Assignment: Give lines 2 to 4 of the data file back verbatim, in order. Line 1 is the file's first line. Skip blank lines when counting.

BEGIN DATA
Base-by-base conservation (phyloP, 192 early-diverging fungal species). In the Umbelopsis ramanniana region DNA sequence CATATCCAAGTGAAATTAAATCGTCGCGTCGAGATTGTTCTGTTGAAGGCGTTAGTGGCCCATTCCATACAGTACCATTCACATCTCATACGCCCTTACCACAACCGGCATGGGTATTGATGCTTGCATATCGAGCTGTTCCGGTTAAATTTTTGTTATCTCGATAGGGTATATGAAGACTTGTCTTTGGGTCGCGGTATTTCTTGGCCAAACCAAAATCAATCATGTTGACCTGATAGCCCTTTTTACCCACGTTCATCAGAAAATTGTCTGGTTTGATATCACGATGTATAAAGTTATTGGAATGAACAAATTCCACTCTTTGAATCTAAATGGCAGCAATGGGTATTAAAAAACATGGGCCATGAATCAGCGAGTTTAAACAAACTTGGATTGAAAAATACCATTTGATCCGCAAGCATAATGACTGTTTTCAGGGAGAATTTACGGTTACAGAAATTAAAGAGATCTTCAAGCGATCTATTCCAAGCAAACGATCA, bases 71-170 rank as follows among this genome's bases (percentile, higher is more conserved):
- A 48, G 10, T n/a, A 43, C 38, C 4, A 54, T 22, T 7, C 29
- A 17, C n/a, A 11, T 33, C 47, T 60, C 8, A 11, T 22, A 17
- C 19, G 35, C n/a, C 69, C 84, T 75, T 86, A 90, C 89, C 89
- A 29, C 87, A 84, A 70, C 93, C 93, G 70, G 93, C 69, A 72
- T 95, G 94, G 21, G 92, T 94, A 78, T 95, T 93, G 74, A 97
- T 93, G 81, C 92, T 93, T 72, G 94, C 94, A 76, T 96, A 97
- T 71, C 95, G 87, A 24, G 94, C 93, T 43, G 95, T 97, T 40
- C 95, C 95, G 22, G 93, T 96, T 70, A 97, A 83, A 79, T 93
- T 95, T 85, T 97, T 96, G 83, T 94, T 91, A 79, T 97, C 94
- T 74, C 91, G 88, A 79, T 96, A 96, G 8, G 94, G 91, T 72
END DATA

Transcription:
- A 48, G 10, T n/a, A 43, C 38, C 4, A 54, T 22, T 7, C 29
- A 17, C n/a, A 11, T 33, C 47, T 60, C 8, A 11, T 22, A 17
- C 19, G 35, C n/a, C 69, C 84, T 75, T 86, A 90, C 89, C 89